Shortly after they became a couple there was a major development when Hunter discovered the relationship between his mother and Dillon’s estranged blind cousin who was 30 years her junior, which made him look at his mother in a whole new light – as a sexual being. All he wanted to do was protect Dillon at all costs from being hurt any further by his family, and he realized then that his relationship with Dillon had moved beyond great sex into something much softer, more emotional, but he wasn’t quite ready to call it love.
In this book Hunter’s vulnerability was exposed as we get to see him as more than the powerful persona he liked to project to everyone, a ninja who stomped everything in his path, a role he used to mask his uncertainties and fears about life, his feelings for Dillon, and being blind. I thought that Hunter was never more appealing than when he was vulnerable, fighting his love for Dillon while denying that he wanted more than sex from him. Dillon, on the other hand knew what he felt for Hunter and was determined not to lose him. But before they could declare their feelings for each other Dillon received some news that cut him to the heart and left him shattered. Only Hunter could ease the pain and make him whole again and at last he understood what his mentor Shu-shu meant when he said “Loving someone gives you courage; being loved back gives you strength.”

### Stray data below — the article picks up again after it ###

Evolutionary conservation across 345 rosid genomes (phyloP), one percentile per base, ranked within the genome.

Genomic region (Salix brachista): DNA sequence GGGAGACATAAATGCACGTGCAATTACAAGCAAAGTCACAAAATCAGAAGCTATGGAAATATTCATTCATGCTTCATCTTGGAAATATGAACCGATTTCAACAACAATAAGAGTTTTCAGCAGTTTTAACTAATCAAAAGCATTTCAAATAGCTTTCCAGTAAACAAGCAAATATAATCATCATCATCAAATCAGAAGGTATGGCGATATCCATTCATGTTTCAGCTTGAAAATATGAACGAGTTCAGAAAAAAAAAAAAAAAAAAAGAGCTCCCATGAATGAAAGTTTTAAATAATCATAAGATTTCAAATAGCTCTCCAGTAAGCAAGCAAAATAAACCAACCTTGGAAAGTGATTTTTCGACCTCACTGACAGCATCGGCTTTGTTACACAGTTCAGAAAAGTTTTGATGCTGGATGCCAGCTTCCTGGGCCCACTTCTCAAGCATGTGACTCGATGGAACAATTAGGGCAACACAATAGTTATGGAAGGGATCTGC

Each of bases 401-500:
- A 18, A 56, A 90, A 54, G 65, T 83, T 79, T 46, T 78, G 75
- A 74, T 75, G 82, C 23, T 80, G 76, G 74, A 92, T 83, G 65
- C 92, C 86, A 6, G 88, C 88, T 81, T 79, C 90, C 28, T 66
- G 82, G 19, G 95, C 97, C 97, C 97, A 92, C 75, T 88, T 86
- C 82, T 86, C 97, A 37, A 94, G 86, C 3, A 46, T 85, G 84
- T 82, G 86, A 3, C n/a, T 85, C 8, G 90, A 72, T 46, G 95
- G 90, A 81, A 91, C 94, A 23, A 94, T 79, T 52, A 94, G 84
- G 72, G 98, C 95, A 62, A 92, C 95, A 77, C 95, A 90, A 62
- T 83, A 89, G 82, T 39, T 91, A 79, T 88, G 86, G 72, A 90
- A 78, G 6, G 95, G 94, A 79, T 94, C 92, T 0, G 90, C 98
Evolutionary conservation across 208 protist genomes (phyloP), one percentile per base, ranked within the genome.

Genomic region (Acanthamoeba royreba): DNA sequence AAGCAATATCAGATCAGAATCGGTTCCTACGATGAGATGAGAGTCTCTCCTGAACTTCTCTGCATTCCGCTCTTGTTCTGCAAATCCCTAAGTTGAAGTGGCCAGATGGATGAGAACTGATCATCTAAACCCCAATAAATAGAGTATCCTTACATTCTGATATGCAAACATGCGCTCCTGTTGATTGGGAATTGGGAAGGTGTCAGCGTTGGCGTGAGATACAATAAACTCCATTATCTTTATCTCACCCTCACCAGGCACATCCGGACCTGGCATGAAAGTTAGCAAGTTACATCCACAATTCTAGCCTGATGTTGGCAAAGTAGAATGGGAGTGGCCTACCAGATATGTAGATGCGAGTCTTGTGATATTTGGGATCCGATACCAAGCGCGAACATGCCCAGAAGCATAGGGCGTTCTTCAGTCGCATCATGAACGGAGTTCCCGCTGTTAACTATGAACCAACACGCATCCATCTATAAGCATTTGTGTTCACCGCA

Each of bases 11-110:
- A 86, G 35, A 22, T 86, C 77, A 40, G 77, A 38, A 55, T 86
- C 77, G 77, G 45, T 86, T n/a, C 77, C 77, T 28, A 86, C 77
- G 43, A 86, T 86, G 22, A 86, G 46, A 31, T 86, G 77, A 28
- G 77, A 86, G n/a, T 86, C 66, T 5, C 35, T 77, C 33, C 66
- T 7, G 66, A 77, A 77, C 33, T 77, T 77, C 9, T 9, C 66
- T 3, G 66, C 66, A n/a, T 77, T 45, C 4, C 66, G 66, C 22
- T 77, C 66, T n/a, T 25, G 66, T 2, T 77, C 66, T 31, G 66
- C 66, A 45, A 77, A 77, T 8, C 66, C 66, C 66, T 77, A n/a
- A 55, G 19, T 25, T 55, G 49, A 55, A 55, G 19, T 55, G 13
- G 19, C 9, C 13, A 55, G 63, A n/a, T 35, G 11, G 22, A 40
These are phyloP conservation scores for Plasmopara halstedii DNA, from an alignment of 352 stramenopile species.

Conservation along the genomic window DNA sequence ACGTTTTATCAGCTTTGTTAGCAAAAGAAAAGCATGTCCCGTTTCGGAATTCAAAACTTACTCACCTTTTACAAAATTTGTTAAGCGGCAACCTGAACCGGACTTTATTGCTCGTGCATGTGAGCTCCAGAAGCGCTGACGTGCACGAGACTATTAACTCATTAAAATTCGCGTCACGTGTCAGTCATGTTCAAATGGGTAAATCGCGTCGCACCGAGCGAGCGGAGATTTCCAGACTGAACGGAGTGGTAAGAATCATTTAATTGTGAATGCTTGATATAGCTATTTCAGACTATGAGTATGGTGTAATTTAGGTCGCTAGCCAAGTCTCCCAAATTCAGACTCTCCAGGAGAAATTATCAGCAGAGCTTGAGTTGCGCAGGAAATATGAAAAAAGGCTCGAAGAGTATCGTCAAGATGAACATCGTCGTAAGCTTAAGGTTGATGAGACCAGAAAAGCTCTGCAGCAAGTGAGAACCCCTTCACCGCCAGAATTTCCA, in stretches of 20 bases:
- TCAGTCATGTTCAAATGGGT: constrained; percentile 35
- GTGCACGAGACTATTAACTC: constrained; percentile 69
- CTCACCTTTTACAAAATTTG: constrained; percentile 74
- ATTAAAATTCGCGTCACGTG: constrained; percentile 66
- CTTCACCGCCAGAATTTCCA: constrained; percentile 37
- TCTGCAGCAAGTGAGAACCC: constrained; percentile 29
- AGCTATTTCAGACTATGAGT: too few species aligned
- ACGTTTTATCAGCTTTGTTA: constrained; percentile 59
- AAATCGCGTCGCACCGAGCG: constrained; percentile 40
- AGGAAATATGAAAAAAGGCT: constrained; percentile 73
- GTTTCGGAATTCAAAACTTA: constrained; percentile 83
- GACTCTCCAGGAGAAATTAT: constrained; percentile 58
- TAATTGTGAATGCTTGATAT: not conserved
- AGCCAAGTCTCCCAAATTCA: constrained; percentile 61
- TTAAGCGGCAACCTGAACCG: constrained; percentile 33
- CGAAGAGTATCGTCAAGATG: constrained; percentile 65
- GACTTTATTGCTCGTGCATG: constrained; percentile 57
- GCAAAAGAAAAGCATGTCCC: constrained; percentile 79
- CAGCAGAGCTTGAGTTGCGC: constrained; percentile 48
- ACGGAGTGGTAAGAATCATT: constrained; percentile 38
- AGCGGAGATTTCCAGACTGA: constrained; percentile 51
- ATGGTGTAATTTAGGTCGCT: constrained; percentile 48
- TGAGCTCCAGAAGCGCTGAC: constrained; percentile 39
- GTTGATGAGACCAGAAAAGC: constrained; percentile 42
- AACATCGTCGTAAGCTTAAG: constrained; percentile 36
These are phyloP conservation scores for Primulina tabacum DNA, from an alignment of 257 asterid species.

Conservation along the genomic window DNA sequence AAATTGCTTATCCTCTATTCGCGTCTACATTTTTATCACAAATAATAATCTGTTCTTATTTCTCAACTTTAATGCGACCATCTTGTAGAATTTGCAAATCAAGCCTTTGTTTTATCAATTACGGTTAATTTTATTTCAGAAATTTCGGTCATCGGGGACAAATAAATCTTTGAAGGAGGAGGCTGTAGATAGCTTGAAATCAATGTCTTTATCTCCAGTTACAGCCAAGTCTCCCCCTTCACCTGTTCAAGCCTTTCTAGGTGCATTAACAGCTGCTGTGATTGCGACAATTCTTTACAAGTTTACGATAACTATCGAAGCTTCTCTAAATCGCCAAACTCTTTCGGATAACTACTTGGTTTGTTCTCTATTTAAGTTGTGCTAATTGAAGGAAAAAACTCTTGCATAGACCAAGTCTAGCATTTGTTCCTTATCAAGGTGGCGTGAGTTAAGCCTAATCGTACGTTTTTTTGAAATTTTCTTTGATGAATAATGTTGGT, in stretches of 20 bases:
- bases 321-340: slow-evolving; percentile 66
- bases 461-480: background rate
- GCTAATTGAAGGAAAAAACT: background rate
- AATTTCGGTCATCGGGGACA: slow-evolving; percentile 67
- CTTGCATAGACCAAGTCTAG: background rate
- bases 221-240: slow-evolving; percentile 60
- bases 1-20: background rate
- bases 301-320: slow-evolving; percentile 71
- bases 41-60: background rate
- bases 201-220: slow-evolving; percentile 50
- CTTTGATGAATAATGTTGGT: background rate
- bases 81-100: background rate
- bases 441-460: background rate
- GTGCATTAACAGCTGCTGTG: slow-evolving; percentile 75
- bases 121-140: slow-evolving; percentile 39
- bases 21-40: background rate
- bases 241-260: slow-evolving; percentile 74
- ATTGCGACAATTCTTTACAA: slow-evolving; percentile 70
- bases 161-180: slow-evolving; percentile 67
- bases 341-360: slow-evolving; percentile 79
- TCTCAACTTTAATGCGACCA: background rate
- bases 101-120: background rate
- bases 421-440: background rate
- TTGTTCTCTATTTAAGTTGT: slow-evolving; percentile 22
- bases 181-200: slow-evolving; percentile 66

Many authors in this genre write static characters who don’t develop beyond the first time the reader meets them. In Afflicted II what impressed me more than anything was the personal growth of both MCs, brilliantly portrayed, especially Dillon who initially was so fragile emotionally I thought he would break at any moment. During the course of the book he grew into the man he was always meant to be and his progression was a revelation despite or maybe because of the pain he had suffered throughout his teen and adult life and his latest crushing blow. At times he became the one who mastered Hunter, especially during sex which was as raw as any I’ve ever read, but every time they were together there seemed to be a purpose to their union as the sex definitely advanced the plot.